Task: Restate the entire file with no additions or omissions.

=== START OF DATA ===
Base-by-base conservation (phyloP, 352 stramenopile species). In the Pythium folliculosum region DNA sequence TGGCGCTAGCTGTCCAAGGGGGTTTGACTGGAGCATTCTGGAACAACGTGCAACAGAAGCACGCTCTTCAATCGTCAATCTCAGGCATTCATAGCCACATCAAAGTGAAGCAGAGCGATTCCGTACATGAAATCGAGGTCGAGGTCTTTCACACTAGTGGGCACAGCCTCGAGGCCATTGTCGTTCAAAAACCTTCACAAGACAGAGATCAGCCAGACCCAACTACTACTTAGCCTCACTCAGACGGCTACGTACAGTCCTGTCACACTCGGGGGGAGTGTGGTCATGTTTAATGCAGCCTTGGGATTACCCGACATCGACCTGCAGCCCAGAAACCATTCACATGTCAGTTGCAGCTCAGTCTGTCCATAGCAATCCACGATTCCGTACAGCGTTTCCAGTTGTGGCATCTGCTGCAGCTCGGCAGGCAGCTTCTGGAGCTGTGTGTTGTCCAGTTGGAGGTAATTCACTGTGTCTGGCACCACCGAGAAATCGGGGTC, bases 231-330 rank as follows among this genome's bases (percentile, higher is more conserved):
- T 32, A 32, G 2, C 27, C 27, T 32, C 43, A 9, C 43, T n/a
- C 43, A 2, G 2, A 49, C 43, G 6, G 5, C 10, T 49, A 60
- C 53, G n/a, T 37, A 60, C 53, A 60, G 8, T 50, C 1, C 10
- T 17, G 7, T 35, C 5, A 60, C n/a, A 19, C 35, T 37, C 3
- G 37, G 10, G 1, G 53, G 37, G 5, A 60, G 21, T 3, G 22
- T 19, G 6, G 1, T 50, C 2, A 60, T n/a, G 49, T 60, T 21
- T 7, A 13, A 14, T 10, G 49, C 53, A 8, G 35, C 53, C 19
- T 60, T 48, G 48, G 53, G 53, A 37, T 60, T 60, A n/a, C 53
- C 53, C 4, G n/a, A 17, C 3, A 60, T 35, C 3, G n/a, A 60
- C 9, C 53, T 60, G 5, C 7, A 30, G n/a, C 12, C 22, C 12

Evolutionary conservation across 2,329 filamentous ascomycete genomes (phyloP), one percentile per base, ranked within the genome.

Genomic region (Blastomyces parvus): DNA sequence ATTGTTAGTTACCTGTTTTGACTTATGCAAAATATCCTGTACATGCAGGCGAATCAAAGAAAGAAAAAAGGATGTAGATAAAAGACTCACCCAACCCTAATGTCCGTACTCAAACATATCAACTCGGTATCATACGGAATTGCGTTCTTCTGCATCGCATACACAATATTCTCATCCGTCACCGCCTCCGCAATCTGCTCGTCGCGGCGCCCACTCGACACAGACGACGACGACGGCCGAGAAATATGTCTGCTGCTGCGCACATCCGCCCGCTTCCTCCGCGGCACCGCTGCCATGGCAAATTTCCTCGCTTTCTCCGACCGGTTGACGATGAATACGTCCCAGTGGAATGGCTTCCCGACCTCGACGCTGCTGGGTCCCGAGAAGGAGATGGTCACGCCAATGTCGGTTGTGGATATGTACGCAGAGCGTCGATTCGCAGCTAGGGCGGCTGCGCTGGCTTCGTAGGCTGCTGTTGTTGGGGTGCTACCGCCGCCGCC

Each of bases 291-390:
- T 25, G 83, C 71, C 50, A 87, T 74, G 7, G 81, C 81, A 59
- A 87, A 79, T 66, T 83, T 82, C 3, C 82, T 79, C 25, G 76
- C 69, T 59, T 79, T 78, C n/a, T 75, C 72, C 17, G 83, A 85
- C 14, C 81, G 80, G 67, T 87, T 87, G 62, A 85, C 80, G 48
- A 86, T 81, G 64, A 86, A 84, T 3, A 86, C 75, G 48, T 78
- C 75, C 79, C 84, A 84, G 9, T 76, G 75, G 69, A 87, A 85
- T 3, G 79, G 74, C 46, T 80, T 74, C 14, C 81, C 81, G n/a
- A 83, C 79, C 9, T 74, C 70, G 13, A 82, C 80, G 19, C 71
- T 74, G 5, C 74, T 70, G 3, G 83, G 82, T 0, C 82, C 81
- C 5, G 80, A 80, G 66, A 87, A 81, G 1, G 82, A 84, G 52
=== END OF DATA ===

Base-by-base conservation (phyloP, 352 stramenopile species). In the Pythium folliculosum region DNA sequence TGGCGCTAGCTGTCCAAGGGGGTTTGACTGGAGCATTCTGGAACAACGTGCAACAGAAGCACGCTCTTCAATCGTCAATCTCAGGCATTCATAGCCACATCAAAGTGAAGCAGAGCGATTCCGTACATGAAATCGAGGTCGAGGTCTTTCACACTAGTGGGCACAGCCTCGAGGCCATTGTCGTTCAAAAACCTTCACAAGACAGAGATCAGCCAGACCCAACTACTACTTAGCCTCACTCAGACGGCTACGTACAGTCCTGTCACACTCGGGGGGAGTGTGGTCATGTTTAATGCAGCCTTGGGATTACCCGACATCGACCTGCAGCCCAGAAACCATTCACATGTCAGTTGCAGCTCAGTCTGTCCATAGCAATCCACGATTCCGTACAGCGTTTCCAGTTGTGGCATCTGCTGCAGCTCGGCAGGCAGCTTCTGGAGCTGTGTGTTGTCCAGTTGGAGGTAATTCACTGTGTCTGGCACCACCGAGAAATCGGGGTC, bases 231-330 rank as follows among this genome's bases (percentile, higher is more conserved):
- T 32, A 32, G 2, C 27, C 27, T 32, C 43, A 9, C 43, T n/a
- C 43, A 2, G 2, A 49, C 43, G 6, G 5, C 10, T 49, A 60
- C 53, G n/a, T 37, A 60, C 53, A 60, G 8, T 50, C 1, C 10
- T 17, G 7, T 35, C 5, A 60, C n/a, A 19, C 35, T 37, C 3
- G 37, G 10, G 1, G 53, G 37, G 5, A 60, G 21, T 3, G 22
- T 19, G 6, G 1, T 50, C 2, A 60, T n/a, G 49, T 60, T 21
- T 7, A 13, A 14, T 10, G 49, C 53, A 8, G 35, C 53, C 19
- T 60, T 48, G 48, G 53, G 53, A 37, T 60, T 60, A n/a, C 53
- C 53, C 4, G n/a, A 17, C 3, A 60, T 35, C 3, G n/a, A 60
- C 9, C 53, T 60, G 5, C 7, A 30, G n/a, C 12, C 22, C 12

Evolutionary conservation across 2,329 filamentous ascomycete genomes (phyloP), one percentile per base, ranked within the genome.

Genomic region (Blastomyces parvus): DNA sequence ATTGTTAGTTACCTGTTTTGACTTATGCAAAATATCCTGTACATGCAGGCGAATCAAAGAAAGAAAAAAGGATGTAGATAAAAGACTCACCCAACCCTAATGTCCGTACTCAAACATATCAACTCGGTATCATACGGAATTGCGTTCTTCTGCATCGCATACACAATATTCTCATCCGTCACCGCCTCCGCAATCTGCTCGTCGCGGCGCCCACTCGACACAGACGACGACGACGGCCGAGAAATATGTCTGCTGCTGCGCACATCCGCCCGCTTCCTCCGCGGCACCGCTGCCATGGCAAATTTCCTCGCTTTCTCCGACCGGTTGACGATGAATACGTCCCAGTGGAATGGCTTCCCGACCTCGACGCTGCTGGGTCCCGAGAAGGAGATGGTCACGCCAATGTCGGTTGTGGATATGTACGCAGAGCGTCGATTCGCAGCTAGGGCGGCTGCGCTGGCTTCGTAGGCTGCTGTTGTTGGGGTGCTACCGCCGCCGCC

Each of bases 291-390:
- T 25, G 83, C 71, C 50, A 87, T 74, G 7, G 81, C 81, A 59
- A 87, A 79, T 66, T 83, T 82, C 3, C 82, T 79, C 25, G 76
- C 69, T 59, T 79, T 78, C n/a, T 75, C 72, C 17, G 83, A 85
- C 14, C 81, G 80, G 67, T 87, T 87, G 62, A 85, C 80, G 48
- A 86, T 81, G 64, A 86, A 84, T 3, A 86, C 75, G 48, T 78
- C 75, C 79, C 84, A 84, G 9, T 76, G 75, G 69, A 87, A 85
- T 3, G 79, G 74, C 46, T 80, T 74, C 14, C 81, C 81, G n/a
- A 83, C 79, C 9, T 74, C 70, G 13, A 82, C 80, G 19, C 71
- T 74, G 5, C 74, T 70, G 3, G 83, G 82, T 0, C 82, C 81
- C 5, G 80, A 80, G 66, A 87, A 81, G 1, G 82, A 84, G 52